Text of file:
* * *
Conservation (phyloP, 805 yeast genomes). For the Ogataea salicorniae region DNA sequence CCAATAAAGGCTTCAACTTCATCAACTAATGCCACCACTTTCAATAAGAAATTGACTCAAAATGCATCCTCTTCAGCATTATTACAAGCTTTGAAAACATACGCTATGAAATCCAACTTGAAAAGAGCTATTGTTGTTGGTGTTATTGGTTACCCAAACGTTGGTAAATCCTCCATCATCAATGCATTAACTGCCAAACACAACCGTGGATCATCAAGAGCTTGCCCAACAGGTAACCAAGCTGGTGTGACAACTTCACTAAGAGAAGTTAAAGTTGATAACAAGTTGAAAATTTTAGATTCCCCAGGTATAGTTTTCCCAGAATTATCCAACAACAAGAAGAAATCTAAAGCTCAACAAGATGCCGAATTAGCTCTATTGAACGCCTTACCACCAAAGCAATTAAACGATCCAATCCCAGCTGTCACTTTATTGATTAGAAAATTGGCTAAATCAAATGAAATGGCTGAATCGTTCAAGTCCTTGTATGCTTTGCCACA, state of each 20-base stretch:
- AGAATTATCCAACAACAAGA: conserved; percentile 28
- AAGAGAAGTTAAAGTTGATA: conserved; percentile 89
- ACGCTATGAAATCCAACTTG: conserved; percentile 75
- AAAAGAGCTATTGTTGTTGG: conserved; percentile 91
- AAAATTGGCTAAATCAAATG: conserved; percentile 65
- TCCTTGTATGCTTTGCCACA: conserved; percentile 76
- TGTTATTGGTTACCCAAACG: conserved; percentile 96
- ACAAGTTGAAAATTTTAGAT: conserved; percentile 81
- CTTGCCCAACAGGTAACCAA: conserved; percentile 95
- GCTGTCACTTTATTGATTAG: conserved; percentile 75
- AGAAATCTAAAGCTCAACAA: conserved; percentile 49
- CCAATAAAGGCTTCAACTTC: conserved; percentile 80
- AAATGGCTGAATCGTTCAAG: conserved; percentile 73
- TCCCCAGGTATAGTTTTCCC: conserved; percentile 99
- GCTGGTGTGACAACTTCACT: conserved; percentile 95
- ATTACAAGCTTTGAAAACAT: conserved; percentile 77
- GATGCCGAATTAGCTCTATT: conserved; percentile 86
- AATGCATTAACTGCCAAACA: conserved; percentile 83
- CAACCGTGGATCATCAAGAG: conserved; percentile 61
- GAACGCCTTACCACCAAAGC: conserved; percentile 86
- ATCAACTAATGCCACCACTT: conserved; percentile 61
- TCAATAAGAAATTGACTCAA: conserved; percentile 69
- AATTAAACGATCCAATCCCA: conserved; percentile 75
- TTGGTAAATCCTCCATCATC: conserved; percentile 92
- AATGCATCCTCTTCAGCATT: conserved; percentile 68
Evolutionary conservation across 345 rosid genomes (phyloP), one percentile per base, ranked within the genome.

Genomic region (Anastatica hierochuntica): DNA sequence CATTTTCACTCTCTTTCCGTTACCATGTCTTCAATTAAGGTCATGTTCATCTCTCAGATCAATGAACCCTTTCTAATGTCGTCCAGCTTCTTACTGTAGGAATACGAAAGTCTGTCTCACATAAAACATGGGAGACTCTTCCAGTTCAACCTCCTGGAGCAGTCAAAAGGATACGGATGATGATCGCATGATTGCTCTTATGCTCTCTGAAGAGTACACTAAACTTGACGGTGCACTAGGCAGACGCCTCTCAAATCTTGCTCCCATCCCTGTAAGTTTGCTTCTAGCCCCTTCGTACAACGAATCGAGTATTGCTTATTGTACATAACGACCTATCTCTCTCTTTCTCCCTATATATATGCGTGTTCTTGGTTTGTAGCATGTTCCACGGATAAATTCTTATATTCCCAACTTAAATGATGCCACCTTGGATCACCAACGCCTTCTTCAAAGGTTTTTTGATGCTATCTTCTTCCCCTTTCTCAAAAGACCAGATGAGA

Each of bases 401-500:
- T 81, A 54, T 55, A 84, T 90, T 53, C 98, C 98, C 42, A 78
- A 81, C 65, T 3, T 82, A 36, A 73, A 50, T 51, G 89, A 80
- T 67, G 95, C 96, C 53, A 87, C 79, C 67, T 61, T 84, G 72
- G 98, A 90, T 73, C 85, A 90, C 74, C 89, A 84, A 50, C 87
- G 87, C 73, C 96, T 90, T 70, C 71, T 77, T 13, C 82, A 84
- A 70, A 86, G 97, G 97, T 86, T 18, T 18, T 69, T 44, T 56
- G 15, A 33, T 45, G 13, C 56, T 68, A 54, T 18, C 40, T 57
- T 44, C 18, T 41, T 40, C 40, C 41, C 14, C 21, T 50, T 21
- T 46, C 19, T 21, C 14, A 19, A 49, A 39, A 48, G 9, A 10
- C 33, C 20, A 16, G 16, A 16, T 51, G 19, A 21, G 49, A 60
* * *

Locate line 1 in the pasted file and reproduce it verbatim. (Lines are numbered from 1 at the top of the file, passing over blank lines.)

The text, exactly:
Conservation (phyloP, 805 yeast genomes). For the Ogataea salicorniae region DNA sequence CCAATAAAGGCTTCAACTTCATCAACTAATGCCACCACTTTCAATAAGAAATTGACTCAAAATGCATCCTCTTCAGCATTATTACAAGCTTTGAAAACATACGCTATGAAATCCAACTTGAAAAGAGCTATTGTTGTTGGTGTTATTGGTTACCCAAACGTTGGTAAATCCTCCATCATCAATGCATTAACTGCCAAACACAACCGTGGATCATCAAGAGCTTGCCCAACAGGTAACCAAGCTGGTGTGACAACTTCACTAAGAGAAGTTAAAGTTGATAACAAGTTGAAAATTTTAGATTCCCCAGGTATAGTTTTCCCAGAATTATCCAACAACAAGAAGAAATCTAAAGCTCAACAAGATGCCGAATTAGCTCTATTGAACGCCTTACCACCAAAGCAATTAAACGATCCAATCCCAGCTGTCACTTTATTGATTAGAAAATTGGCTAAATCAAATGAAATGGCTGAATCGTTCAAGTCCTTGTATGCTTTGCCACA, state of each 20-base stretch: